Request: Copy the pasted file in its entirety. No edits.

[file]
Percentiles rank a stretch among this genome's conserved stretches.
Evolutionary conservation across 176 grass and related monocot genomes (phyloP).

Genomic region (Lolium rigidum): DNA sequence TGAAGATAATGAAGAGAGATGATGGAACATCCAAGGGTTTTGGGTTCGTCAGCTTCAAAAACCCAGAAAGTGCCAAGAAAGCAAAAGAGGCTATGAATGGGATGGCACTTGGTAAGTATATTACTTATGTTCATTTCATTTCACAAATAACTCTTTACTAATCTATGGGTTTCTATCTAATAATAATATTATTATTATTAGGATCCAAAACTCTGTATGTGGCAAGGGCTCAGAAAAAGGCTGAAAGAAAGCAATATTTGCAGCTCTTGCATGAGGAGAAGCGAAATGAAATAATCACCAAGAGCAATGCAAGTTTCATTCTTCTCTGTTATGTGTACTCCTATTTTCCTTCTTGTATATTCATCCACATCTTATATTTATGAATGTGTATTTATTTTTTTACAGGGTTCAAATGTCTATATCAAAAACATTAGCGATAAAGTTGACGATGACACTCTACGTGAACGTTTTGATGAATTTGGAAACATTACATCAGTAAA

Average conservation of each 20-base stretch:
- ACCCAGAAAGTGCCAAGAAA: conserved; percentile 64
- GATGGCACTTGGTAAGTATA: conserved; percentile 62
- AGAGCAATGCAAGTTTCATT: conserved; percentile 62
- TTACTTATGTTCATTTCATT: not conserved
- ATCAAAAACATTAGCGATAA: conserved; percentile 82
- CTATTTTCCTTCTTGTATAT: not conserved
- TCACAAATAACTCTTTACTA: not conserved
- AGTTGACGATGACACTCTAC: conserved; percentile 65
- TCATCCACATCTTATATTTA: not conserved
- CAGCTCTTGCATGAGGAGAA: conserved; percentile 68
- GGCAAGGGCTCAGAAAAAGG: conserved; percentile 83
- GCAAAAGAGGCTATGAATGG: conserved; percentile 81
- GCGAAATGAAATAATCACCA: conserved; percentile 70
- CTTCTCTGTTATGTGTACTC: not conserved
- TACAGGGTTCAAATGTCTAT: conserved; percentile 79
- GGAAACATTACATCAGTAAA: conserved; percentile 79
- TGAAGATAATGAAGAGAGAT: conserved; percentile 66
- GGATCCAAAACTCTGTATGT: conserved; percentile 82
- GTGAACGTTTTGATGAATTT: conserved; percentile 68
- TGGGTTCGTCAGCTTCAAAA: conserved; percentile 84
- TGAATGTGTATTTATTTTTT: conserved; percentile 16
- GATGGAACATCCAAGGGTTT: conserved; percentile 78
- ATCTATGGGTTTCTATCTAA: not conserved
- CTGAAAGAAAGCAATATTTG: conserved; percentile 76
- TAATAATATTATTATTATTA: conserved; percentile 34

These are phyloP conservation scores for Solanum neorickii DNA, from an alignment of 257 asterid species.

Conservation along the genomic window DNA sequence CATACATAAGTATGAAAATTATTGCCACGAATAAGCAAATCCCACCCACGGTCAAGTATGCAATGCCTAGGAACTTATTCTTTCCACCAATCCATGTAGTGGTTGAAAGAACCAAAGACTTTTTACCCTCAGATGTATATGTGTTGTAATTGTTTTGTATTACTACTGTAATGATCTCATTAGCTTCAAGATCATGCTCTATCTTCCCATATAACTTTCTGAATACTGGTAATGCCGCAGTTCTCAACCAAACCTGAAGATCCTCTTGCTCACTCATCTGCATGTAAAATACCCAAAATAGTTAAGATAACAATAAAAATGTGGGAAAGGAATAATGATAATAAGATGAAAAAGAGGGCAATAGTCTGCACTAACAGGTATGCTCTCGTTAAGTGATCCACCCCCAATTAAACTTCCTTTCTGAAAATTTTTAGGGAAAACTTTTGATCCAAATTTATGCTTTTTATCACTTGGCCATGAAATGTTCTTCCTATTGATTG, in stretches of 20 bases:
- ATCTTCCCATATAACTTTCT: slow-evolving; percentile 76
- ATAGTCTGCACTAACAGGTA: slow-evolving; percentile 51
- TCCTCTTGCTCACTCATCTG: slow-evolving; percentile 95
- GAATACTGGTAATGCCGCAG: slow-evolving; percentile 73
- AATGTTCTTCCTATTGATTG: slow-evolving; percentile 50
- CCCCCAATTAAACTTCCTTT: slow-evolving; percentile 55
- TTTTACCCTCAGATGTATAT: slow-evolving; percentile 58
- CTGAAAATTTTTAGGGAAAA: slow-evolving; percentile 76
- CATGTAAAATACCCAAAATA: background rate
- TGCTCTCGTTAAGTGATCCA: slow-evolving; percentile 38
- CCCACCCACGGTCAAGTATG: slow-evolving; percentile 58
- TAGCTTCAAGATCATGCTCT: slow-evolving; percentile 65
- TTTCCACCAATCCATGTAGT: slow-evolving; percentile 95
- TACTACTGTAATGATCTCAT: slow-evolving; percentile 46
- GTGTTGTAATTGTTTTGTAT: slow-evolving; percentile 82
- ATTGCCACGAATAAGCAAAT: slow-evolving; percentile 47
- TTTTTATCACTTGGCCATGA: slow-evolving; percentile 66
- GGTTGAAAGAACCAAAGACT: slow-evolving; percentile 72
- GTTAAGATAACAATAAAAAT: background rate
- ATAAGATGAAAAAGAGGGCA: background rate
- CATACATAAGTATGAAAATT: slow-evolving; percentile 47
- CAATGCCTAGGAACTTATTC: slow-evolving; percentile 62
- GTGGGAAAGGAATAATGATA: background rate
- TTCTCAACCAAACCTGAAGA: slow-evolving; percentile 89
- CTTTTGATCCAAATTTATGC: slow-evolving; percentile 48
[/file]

Percentiles rank a stretch among this genome's conserved stretches.
Evolutionary conservation across 176 grass and related monocot genomes (phyloP).

Genomic region (Lolium rigidum): DNA sequence TGAAGATAATGAAGAGAGATGATGGAACATCCAAGGGTTTTGGGTTCGTCAGCTTCAAAAACCCAGAAAGTGCCAAGAAAGCAAAAGAGGCTATGAATGGGATGGCACTTGGTAAGTATATTACTTATGTTCATTTCATTTCACAAATAACTCTTTACTAATCTATGGGTTTCTATCTAATAATAATATTATTATTATTAGGATCCAAAACTCTGTATGTGGCAAGGGCTCAGAAAAAGGCTGAAAGAAAGCAATATTTGCAGCTCTTGCATGAGGAGAAGCGAAATGAAATAATCACCAAGAGCAATGCAAGTTTCATTCTTCTCTGTTATGTGTACTCCTATTTTCCTTCTTGTATATTCATCCACATCTTATATTTATGAATGTGTATTTATTTTTTTACAGGGTTCAAATGTCTATATCAAAAACATTAGCGATAAAGTTGACGATGACACTCTACGTGAACGTTTTGATGAATTTGGAAACATTACATCAGTAAA

Average conservation of each 20-base stretch:
- ACCCAGAAAGTGCCAAGAAA: conserved; percentile 64
- GATGGCACTTGGTAAGTATA: conserved; percentile 62
- AGAGCAATGCAAGTTTCATT: conserved; percentile 62
- TTACTTATGTTCATTTCATT: not conserved
- ATCAAAAACATTAGCGATAA: conserved; percentile 82
- CTATTTTCCTTCTTGTATAT: not conserved
- TCACAAATAACTCTTTACTA: not conserved
- AGTTGACGATGACACTCTAC: conserved; percentile 65
- TCATCCACATCTTATATTTA: not conserved
- CAGCTCTTGCATGAGGAGAA: conserved; percentile 68
- GGCAAGGGCTCAGAAAAAGG: conserved; percentile 83
- GCAAAAGAGGCTATGAATGG: conserved; percentile 81
- GCGAAATGAAATAATCACCA: conserved; percentile 70
- CTTCTCTGTTATGTGTACTC: not conserved
- TACAGGGTTCAAATGTCTAT: conserved; percentile 79
- GGAAACATTACATCAGTAAA: conserved; percentile 79
- TGAAGATAATGAAGAGAGAT: conserved; percentile 66
- GGATCCAAAACTCTGTATGT: conserved; percentile 82
- GTGAACGTTTTGATGAATTT: conserved; percentile 68
- TGGGTTCGTCAGCTTCAAAA: conserved; percentile 84
- TGAATGTGTATTTATTTTTT: conserved; percentile 16
- GATGGAACATCCAAGGGTTT: conserved; percentile 78
- ATCTATGGGTTTCTATCTAA: not conserved
- CTGAAAGAAAGCAATATTTG: conserved; percentile 76
- TAATAATATTATTATTATTA: conserved; percentile 34

These are phyloP conservation scores for Solanum neorickii DNA, from an alignment of 257 asterid species.

Conservation along the genomic window DNA sequence CATACATAAGTATGAAAATTATTGCCACGAATAAGCAAATCCCACCCACGGTCAAGTATGCAATGCCTAGGAACTTATTCTTTCCACCAATCCATGTAGTGGTTGAAAGAACCAAAGACTTTTTACCCTCAGATGTATATGTGTTGTAATTGTTTTGTATTACTACTGTAATGATCTCATTAGCTTCAAGATCATGCTCTATCTTCCCATATAACTTTCTGAATACTGGTAATGCCGCAGTTCTCAACCAAACCTGAAGATCCTCTTGCTCACTCATCTGCATGTAAAATACCCAAAATAGTTAAGATAACAATAAAAATGTGGGAAAGGAATAATGATAATAAGATGAAAAAGAGGGCAATAGTCTGCACTAACAGGTATGCTCTCGTTAAGTGATCCACCCCCAATTAAACTTCCTTTCTGAAAATTTTTAGGGAAAACTTTTGATCCAAATTTATGCTTTTTATCACTTGGCCATGAAATGTTCTTCCTATTGATTG, in stretches of 20 bases:
- ATCTTCCCATATAACTTTCT: slow-evolving; percentile 76
- ATAGTCTGCACTAACAGGTA: slow-evolving; percentile 51
- TCCTCTTGCTCACTCATCTG: slow-evolving; percentile 95
- GAATACTGGTAATGCCGCAG: slow-evolving; percentile 73
- AATGTTCTTCCTATTGATTG: slow-evolving; percentile 50
- CCCCCAATTAAACTTCCTTT: slow-evolving; percentile 55
- TTTTACCCTCAGATGTATAT: slow-evolving; percentile 58
- CTGAAAATTTTTAGGGAAAA: slow-evolving; percentile 76
- CATGTAAAATACCCAAAATA: background rate
- TGCTCTCGTTAAGTGATCCA: slow-evolving; percentile 38
- CCCACCCACGGTCAAGTATG: slow-evolving; percentile 58
- TAGCTTCAAGATCATGCTCT: slow-evolving; percentile 65
- TTTCCACCAATCCATGTAGT: slow-evolving; percentile 95
- TACTACTGTAATGATCTCAT: slow-evolving; percentile 46
- GTGTTGTAATTGTTTTGTAT: slow-evolving; percentile 82
- ATTGCCACGAATAAGCAAAT: slow-evolving; percentile 47
- TTTTTATCACTTGGCCATGA: slow-evolving; percentile 66
- GGTTGAAAGAACCAAAGACT: slow-evolving; percentile 72
- GTTAAGATAACAATAAAAAT: background rate
- ATAAGATGAAAAAGAGGGCA: background rate
- CATACATAAGTATGAAAATT: slow-evolving; percentile 47
- CAATGCCTAGGAACTTATTC: slow-evolving; percentile 62
- GTGGGAAAGGAATAATGATA: background rate
- TTCTCAACCAAACCTGAAGA: slow-evolving; percentile 89
- CTTTTGATCCAAATTTATGC: slow-evolving; percentile 48